It’s common for people who have gone through physical trauma to have a long road to recovery with many bumps –
It’s common for people who have gone through physical trauma to have a long road to recovery with many bumps along the way. It is my job to help provide them with the best tools to achieve their mobility goals throughout their journey. This month I wanted to share the story of one of our patients who has had a long road to recovery. Her name is Katie, and this is her story.
Katie Moreno’s life was changed forever when, a drunk driver came across the interstate in Gray, TN and hit her head on. The date was 11.10.09 and her fight to live had begun.
She sustained multiple injuries including severe trauma to both knees and ankles. Katie also lost her vision for almost 48 hours. The night of the accident they were unsure if she would ever be able to walk again.
After a 6-hour long surgery, and still not being able to see or move, Katie’s best friend broke the news as Katie that she may not walk again. In true Katie style, her response was an optimistic: “They are legs. They can be fixed.”
The first year was filled with a lot of work. She did physical therapy 3-5 times a day working hard to regain her mobility. It was 8 months before she was able to walk.
She started working again in attempt to live a normal life. Despite the 21 surgeries and Katie’s drive to work toward recovery, the pain kept getting worse. A bone in her right ankle had lost blood supply and her ankle joint was severely arthritic.
Katie first came to Victory in 2013, when her orthopedist sent her in for a brace for her ankle, an AFO. Katie could immediately feel relief when she walked with it. She wore constantly. As time went by Katie’s injury got worse and the bone in her ankle partially collapsed.
In 2014, she started to search for a life without severe pain. She inquired about ankle replacements and fusions. She would read stories about how amputees had a less pain and more mobility.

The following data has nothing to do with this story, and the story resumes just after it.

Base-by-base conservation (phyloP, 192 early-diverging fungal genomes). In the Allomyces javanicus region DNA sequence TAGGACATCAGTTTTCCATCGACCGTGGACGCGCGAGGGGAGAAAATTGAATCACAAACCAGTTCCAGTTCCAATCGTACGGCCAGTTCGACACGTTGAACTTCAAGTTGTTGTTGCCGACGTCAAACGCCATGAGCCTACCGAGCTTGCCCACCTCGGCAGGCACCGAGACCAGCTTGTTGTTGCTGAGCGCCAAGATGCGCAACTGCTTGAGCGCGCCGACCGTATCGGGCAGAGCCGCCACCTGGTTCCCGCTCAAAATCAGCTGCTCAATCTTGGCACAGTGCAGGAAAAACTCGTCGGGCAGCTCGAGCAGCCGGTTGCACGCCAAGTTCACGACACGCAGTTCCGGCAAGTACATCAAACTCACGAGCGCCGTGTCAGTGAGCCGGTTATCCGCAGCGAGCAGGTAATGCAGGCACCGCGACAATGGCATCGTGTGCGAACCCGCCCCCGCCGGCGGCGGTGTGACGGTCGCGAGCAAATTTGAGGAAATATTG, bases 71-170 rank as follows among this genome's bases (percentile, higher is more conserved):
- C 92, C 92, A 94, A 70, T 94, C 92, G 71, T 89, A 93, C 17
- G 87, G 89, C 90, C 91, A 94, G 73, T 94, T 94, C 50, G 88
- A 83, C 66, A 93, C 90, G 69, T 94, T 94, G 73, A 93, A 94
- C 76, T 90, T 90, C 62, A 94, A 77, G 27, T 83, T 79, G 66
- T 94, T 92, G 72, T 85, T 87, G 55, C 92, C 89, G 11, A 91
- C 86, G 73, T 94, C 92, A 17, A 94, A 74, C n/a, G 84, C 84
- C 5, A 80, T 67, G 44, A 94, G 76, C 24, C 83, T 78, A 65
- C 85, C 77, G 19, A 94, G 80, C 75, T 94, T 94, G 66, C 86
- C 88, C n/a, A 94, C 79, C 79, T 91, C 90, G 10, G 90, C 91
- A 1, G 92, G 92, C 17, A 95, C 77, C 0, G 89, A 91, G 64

In 2015 her orthopedist sent her back to Victory discuss the options of amputation. One of the prosthetist at Victory, took time to talk about amputations and life as an amputee. Katie said, “my favorite part was that they arranged for me to meet an amputee mom who had been on a similar journey.” This patient was able to provide Katie with valuable insight about living with an amputation.
Katie realized that the injury to her right ankle was severely limiting her life personally and professionally. She has a son that is 5. She loved to be active. Katie said, “I was done with my foot, the pain, and not enjoying life.”
In 2017, Katie came to Victory to discuss one more time the details of amputation and the importance of having a leg that looked like Ironman. This was important to her because she was preparing her son to understand. Mommy was going to become IronWoman and would be able to play with him more. On 10.5.17, Katie choose to have an amputation to regain her life. The procedure was successful; however, she did have infection and neuromas that delayed her getting her prosthesis until May.
Katie now walks 3 miles a day, has completed several 5k races and is living an independent and mobile life. Katie said “I can’t explain how much it means to play soccer with my son outside or go for walk and not be in so much pain that I have to go home and put my feet up. I have literally gained my life back. The victory is mine.”
We at Victory know the journey is different with each patient. Knowing firsthand the difference that support from a fellow amputee can make for a new amputee, Katie became a certified peer visitor for the Amputee Coalition. This, along with being Victory’s Patient Liaison allows Katie to help other new amputees along their personal journey.
We are available to answer any questions about your orthotic or prosthetic journey. We will be there every step of the way. Please give us a call.
For more information, or to schedule an appointment, please contact the Victory O&P office nearest you.